Monday, February 6, 2012

Chamber joins Coalition for Community Colleges

The Chamber has joined 'The Coalition FOR Community Colleges in an effort to strengthen the state's community college system. We will continue to meet with governemnt, business, and civic leaders on this issue. Find the press release announcing the coaltion below.

Read more in the Boston Business Journal here.

The Coalition FOR Community Colleges: Putting Education to Work is an independent statewide coalition of business, civic and community  leaders who want community colleges in Massachusetts to prosper and provide successful educational and job opportunities for their students.  The Coalition believes community colleges are uniquely positioned to be the crucial bridge between the jobs that exist in our 21st century knowledge economy and the skills required to fill them. It seeks to elevate the role, responsibilities and funding of these vital public institutions of higher education, and supports reforms that will give the key stakeholders in the system the ability to do just that.

The need for strong community colleges has never been more urgent. Massachusetts faces a “skills gap” that has left more than 100,000 jobs unfilled at a time when 240,000 Massachusetts residents are unemployed. The problem lies in the yawning mismatch between the skills necessary to fill these jobs and the training of our residents seeking employment. That gap doesn’t need to exist. Even more concerning is that other states – states that Massachusetts competes with for new business and business expansion – have been far more successful in creating strong community college systems that work with businesses and government to strategically grow their state’s economy. Allowing our community colleges to remain  an uncoordinated group of 15 institutions with multiple missions and a lack of strategic focus puts Massachusetts at a competitive disadvantage in appealing to businesses that require an agile, talented and consistent workforce, and it fails to provide our residents with the best possible pathways to the jobs that exist.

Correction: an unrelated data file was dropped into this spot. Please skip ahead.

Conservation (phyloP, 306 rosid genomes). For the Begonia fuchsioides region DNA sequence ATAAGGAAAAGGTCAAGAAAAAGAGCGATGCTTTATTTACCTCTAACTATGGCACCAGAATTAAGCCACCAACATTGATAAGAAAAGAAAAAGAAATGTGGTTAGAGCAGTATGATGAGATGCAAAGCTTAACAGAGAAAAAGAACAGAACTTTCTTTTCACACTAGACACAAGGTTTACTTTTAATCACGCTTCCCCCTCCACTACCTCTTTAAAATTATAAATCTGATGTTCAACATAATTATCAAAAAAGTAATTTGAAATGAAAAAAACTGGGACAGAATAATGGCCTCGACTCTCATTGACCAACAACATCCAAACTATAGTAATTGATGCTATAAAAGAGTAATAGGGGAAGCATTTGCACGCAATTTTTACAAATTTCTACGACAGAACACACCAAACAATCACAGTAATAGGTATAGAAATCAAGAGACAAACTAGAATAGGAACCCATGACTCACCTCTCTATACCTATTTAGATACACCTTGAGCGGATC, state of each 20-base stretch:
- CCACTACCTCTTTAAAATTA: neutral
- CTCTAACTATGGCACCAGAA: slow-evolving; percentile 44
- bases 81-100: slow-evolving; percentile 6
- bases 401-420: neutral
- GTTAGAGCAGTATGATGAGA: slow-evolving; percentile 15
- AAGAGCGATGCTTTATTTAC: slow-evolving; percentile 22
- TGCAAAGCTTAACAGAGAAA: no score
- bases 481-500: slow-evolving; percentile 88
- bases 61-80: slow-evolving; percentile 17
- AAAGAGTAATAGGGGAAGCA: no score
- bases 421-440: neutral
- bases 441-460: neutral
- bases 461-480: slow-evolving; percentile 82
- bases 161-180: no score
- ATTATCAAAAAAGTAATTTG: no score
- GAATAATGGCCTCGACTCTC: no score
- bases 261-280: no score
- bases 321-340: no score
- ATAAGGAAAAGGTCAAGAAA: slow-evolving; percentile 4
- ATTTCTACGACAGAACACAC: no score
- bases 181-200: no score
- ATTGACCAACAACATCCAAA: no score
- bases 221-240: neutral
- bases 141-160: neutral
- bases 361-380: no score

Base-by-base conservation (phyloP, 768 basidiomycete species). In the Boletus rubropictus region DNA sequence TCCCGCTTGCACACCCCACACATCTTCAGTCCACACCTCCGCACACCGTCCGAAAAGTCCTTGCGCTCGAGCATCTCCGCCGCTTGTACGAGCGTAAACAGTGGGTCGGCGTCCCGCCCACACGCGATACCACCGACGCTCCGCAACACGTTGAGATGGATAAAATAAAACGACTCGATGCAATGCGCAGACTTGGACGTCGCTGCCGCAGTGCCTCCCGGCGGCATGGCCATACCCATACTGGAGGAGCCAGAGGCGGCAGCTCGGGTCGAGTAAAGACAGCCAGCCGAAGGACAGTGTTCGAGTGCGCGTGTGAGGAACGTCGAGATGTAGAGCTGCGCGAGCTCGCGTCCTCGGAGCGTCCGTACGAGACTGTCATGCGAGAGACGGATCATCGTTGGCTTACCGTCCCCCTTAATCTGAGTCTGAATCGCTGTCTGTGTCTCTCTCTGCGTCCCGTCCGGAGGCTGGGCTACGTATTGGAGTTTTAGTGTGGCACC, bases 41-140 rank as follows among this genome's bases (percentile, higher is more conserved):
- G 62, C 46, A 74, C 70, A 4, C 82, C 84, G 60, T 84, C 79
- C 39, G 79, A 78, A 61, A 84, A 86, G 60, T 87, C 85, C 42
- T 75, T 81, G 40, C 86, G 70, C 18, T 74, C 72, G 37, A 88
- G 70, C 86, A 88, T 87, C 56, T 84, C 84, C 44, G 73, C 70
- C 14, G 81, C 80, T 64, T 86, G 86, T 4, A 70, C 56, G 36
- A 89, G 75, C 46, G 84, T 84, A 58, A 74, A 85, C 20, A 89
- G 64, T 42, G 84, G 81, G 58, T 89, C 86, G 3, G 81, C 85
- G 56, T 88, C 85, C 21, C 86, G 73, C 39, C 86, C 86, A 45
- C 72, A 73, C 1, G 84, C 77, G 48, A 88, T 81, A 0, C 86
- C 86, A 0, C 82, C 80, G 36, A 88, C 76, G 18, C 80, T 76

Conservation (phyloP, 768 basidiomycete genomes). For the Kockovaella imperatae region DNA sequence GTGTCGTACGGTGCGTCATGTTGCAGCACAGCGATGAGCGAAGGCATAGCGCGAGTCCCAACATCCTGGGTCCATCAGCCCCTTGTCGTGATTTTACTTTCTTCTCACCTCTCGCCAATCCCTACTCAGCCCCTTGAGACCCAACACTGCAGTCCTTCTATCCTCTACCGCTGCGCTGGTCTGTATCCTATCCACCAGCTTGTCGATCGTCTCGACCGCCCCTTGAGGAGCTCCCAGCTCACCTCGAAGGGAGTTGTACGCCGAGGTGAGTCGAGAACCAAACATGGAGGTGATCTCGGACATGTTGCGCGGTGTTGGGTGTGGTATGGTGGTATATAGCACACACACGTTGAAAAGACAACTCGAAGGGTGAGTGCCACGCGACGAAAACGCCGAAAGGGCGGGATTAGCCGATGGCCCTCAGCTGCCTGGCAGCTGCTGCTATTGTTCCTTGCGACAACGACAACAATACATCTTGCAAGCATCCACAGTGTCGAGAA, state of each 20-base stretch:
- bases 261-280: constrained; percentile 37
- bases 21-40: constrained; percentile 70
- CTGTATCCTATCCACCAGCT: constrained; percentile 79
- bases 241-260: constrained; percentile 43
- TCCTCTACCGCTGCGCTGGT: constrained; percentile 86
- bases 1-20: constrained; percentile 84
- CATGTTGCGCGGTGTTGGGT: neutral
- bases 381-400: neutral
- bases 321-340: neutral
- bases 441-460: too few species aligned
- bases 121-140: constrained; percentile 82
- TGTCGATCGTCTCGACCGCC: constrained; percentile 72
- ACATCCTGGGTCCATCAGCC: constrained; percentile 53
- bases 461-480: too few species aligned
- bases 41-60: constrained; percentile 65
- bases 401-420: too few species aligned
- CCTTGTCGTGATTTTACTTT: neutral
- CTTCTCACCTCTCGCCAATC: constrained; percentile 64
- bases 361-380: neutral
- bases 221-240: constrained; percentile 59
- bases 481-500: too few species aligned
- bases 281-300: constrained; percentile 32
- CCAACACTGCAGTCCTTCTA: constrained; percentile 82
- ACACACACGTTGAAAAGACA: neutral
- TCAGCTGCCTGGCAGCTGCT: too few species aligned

For decades, Massachusetts has significantly underfunded public higher education, particularly its community colleges. With his new budget proposal, Gov. Deval Patrick has forcefully decided to change that state of affairs. He has shone a bright light on the critical role community colleges play in our education system, providing certificate and degree programs that can lead directly to the workforce, and preparing other students to transfer to four-year institutions to continue their path to later economic success. The Coalition FOR Community Colleges supports the Governor’s reforms. 
By creating a system that is unified under a clear and compelling mission, we can maximize the alignment of the colleges with labor market needs, highlight and build upon best practices from across the 15-campus system, enhance and improve local collaboration with the business and civic community, and ensure that the system as a whole has the resources it needs to provide a quality education to all students.